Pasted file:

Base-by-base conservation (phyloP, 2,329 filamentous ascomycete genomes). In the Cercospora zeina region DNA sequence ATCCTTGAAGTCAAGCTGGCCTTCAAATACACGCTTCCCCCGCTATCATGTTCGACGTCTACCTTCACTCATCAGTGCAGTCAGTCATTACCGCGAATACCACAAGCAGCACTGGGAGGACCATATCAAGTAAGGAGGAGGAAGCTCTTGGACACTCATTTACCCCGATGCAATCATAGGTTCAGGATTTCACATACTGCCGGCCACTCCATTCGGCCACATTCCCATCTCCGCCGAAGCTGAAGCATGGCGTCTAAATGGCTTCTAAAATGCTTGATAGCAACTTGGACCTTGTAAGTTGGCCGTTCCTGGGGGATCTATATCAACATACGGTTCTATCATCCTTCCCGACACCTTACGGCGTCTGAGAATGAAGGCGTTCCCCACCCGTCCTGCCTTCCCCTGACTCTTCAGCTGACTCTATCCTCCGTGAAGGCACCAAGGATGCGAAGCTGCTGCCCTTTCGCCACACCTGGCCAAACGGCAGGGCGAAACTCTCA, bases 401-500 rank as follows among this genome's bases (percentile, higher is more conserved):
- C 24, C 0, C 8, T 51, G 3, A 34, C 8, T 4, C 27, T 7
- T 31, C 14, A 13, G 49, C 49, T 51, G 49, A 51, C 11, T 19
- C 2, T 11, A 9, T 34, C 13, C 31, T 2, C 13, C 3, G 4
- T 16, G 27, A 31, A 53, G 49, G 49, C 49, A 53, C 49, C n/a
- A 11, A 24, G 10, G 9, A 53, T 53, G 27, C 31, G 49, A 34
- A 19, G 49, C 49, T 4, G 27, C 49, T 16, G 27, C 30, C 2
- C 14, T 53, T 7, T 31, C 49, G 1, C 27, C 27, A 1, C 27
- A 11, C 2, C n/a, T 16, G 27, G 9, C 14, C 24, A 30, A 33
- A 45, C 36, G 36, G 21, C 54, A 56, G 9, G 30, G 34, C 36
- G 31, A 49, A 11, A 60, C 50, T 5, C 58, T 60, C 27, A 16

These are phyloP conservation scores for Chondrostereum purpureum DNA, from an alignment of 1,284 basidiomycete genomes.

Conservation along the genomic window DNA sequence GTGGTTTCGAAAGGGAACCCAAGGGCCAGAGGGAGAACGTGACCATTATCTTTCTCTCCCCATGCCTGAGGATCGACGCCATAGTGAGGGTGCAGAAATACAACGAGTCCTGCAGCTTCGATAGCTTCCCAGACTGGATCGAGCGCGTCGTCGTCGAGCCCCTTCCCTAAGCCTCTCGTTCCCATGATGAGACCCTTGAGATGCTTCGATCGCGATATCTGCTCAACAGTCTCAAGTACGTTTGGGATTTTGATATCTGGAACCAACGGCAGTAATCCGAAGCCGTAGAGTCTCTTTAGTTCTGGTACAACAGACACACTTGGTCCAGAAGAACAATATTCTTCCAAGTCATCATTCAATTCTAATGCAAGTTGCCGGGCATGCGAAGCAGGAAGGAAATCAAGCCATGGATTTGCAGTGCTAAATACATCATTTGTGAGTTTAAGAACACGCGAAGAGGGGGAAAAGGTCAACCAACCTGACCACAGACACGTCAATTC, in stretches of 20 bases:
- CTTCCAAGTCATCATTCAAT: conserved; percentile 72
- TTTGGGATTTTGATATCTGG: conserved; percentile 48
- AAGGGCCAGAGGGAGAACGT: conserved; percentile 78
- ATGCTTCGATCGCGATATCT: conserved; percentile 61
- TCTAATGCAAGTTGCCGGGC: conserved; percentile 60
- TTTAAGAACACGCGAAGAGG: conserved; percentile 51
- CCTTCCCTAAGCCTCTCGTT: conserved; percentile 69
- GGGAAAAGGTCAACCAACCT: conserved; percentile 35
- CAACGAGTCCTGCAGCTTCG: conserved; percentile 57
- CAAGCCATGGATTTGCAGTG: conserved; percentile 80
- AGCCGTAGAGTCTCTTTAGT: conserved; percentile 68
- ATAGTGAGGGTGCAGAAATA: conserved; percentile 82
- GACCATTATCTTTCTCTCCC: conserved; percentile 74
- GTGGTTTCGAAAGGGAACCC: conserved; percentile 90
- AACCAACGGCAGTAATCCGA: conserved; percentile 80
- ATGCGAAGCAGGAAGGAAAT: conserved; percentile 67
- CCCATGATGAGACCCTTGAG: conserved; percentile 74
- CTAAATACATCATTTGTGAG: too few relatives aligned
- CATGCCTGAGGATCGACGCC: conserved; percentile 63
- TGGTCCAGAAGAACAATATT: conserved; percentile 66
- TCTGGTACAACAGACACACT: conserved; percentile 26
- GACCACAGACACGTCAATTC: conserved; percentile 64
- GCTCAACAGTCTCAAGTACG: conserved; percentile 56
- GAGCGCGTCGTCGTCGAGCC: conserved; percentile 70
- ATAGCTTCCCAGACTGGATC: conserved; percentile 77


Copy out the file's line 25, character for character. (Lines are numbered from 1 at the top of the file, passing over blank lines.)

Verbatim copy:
- ATAGTGAGGGTGCAGAAATA: conserved; percentile 82